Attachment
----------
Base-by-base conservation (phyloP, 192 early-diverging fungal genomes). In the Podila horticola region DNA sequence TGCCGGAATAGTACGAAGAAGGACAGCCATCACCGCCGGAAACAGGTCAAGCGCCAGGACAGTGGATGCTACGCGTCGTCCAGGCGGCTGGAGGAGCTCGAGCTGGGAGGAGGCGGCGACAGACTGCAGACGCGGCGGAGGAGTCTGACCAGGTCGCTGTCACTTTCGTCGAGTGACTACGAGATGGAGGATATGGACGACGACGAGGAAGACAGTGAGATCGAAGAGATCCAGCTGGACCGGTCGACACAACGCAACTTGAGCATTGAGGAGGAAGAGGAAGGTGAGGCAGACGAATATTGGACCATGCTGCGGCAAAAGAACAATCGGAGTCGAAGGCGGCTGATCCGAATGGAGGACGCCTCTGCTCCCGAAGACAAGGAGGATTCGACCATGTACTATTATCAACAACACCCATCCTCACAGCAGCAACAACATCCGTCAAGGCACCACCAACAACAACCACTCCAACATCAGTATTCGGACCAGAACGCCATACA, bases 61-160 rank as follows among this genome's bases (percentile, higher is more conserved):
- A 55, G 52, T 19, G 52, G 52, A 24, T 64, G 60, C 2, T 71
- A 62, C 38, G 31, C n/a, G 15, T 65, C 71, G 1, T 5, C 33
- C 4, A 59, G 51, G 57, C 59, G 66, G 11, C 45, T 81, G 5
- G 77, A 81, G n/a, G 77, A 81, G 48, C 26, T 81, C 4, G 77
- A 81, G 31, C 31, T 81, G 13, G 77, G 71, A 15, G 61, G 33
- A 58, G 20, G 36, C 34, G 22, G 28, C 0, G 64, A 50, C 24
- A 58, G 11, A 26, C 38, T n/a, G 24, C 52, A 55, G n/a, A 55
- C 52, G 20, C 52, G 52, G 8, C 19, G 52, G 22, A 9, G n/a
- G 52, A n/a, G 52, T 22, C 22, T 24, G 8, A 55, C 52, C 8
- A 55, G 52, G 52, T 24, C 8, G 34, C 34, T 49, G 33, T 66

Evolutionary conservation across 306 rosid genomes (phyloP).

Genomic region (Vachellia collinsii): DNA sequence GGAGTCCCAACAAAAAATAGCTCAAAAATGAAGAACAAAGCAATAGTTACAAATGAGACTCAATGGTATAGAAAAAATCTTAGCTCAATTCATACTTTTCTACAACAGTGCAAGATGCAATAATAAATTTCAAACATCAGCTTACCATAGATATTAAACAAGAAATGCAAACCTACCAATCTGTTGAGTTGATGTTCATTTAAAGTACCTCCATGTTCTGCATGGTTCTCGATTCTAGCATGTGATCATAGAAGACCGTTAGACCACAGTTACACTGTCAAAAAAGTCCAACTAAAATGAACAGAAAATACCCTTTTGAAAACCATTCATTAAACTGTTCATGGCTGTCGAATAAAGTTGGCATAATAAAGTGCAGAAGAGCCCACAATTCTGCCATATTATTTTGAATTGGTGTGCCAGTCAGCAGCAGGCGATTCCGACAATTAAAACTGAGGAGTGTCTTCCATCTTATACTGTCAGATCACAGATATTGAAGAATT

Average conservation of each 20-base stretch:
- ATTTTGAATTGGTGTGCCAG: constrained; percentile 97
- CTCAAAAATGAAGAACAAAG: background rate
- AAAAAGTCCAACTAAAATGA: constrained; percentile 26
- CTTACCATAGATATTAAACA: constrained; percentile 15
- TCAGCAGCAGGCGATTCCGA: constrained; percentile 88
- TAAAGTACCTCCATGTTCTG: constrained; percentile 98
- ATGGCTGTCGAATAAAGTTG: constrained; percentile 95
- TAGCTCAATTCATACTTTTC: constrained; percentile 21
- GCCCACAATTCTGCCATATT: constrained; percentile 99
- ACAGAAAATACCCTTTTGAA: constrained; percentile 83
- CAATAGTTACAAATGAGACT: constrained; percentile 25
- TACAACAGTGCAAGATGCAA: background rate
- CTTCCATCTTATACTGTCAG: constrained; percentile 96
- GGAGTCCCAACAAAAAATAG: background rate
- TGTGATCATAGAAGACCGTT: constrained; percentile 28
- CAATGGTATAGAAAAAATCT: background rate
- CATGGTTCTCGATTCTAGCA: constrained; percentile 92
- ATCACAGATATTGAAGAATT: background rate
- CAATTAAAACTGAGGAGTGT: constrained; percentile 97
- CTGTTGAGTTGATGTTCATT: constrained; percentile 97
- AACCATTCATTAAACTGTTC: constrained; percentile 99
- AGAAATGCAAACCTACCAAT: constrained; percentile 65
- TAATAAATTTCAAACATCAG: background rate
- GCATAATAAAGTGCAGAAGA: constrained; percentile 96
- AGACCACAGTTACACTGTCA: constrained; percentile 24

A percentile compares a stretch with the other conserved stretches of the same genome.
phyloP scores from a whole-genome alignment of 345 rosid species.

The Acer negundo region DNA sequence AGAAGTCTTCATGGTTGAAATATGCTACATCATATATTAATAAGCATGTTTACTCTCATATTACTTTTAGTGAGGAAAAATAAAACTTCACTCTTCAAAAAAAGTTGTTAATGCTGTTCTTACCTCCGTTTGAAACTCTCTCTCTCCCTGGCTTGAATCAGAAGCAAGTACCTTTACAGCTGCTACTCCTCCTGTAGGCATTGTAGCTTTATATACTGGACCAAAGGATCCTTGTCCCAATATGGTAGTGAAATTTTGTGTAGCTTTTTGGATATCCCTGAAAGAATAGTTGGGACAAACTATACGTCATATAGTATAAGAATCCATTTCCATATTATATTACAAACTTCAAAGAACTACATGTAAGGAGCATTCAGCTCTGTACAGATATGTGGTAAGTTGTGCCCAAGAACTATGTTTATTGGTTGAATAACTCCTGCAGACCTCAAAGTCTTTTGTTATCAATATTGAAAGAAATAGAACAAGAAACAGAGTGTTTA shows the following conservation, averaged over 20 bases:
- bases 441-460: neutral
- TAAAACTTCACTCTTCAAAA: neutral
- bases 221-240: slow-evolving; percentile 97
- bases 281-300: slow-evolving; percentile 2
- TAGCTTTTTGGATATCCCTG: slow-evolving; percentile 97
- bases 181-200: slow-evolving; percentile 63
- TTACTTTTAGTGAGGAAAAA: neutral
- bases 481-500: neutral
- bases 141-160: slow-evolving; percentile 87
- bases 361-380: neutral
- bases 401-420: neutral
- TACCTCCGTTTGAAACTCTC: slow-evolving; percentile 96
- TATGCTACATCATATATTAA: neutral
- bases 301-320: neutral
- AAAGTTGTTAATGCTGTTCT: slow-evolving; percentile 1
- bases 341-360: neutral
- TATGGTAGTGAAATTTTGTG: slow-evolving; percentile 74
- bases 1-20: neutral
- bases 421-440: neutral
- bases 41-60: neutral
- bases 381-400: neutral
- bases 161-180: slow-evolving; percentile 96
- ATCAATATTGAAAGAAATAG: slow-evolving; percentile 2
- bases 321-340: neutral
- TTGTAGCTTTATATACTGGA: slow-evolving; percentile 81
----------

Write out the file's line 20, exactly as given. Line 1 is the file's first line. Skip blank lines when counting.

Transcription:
- TAAAGTACCTCCATGTTCTG: constrained; percentile 98